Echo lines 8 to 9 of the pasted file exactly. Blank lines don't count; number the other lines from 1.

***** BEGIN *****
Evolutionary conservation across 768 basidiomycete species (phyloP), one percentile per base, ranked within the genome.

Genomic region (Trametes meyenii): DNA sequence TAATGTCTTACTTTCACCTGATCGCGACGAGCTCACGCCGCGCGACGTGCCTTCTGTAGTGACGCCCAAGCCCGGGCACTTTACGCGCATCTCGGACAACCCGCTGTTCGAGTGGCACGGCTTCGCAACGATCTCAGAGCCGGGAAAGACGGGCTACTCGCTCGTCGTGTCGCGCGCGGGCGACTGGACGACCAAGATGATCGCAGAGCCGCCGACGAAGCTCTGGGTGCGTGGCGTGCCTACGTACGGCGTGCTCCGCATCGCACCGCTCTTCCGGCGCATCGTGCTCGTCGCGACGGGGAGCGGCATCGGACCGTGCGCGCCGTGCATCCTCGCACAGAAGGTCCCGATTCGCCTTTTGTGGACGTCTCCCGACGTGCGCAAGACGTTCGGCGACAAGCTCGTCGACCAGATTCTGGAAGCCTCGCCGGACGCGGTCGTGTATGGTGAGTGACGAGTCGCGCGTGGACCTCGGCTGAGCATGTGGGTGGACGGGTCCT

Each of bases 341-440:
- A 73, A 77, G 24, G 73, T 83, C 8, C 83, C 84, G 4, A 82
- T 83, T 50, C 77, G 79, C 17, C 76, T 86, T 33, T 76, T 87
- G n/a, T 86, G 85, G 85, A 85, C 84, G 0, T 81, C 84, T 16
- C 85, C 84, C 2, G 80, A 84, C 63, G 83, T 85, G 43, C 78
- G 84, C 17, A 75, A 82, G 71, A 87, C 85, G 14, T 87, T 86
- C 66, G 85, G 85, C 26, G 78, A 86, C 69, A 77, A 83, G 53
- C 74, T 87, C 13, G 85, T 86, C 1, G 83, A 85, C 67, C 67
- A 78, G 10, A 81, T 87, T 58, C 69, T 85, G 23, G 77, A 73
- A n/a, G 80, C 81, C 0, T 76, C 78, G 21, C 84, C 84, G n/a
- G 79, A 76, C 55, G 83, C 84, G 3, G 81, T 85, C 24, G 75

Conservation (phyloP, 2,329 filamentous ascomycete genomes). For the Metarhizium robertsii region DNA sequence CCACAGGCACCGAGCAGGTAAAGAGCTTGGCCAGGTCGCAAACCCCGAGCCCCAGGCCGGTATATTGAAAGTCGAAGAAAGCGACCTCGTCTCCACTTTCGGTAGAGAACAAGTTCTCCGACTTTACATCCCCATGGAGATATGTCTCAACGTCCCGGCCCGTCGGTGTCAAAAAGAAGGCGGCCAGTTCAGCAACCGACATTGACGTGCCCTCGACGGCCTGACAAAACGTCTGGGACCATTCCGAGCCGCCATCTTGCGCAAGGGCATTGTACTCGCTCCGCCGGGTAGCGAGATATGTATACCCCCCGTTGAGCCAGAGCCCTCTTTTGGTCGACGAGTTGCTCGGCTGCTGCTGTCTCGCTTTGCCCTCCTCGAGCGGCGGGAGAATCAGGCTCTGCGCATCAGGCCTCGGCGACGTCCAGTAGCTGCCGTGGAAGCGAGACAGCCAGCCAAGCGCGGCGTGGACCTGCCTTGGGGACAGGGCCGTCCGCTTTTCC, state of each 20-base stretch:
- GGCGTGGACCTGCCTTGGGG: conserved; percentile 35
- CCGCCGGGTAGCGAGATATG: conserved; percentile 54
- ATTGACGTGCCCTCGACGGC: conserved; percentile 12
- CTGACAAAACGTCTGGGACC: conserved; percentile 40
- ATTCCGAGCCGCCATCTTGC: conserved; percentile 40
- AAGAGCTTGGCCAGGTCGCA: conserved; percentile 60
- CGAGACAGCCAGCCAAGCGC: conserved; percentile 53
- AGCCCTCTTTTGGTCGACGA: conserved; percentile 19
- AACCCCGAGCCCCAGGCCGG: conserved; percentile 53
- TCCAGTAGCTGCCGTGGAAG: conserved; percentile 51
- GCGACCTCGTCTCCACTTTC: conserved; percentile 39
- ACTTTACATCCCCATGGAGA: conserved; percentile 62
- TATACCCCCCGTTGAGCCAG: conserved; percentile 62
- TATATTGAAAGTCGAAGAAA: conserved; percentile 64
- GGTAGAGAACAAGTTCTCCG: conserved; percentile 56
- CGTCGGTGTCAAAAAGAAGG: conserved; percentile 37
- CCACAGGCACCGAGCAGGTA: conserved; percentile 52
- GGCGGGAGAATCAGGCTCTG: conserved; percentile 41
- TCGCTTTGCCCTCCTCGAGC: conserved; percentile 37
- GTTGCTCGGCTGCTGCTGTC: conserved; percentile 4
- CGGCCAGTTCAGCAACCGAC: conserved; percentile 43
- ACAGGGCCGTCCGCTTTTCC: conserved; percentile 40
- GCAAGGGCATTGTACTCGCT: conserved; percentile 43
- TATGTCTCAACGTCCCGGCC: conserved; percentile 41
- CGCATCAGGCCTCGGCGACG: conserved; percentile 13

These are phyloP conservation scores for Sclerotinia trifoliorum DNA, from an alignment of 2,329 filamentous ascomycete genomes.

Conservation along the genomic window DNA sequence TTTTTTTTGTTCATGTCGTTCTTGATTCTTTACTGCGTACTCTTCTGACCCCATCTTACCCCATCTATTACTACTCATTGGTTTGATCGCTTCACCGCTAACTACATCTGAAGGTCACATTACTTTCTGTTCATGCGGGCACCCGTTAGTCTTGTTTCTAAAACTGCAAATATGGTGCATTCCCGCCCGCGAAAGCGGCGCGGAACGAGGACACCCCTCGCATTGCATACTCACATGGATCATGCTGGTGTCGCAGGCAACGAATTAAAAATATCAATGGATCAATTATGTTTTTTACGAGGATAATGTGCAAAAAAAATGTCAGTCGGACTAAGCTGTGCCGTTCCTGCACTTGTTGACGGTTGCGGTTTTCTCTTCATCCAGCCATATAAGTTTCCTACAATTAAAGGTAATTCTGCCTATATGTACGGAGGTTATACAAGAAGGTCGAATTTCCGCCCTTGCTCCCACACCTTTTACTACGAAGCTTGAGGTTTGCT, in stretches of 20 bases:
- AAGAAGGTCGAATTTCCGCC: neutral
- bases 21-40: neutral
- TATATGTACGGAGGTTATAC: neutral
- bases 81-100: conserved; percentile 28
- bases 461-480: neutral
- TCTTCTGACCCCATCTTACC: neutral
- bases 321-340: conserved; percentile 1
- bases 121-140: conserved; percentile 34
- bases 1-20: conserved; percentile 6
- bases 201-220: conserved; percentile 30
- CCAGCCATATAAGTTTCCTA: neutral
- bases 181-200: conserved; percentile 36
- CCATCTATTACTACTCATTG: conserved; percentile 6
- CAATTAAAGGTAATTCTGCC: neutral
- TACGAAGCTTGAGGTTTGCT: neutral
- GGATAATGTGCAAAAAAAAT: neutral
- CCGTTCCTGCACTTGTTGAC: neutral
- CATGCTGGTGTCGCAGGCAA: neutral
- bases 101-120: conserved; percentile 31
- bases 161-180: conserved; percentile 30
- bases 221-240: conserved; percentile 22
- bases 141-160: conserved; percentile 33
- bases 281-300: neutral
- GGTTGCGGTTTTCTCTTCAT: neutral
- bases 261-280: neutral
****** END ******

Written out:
- G 84, C 17, A 75, A 82, G 71, A 87, C 85, G 14, T 87, T 86
- C 66, G 85, G 85, C 26, G 78, A 86, C 69, A 77, A 83, G 53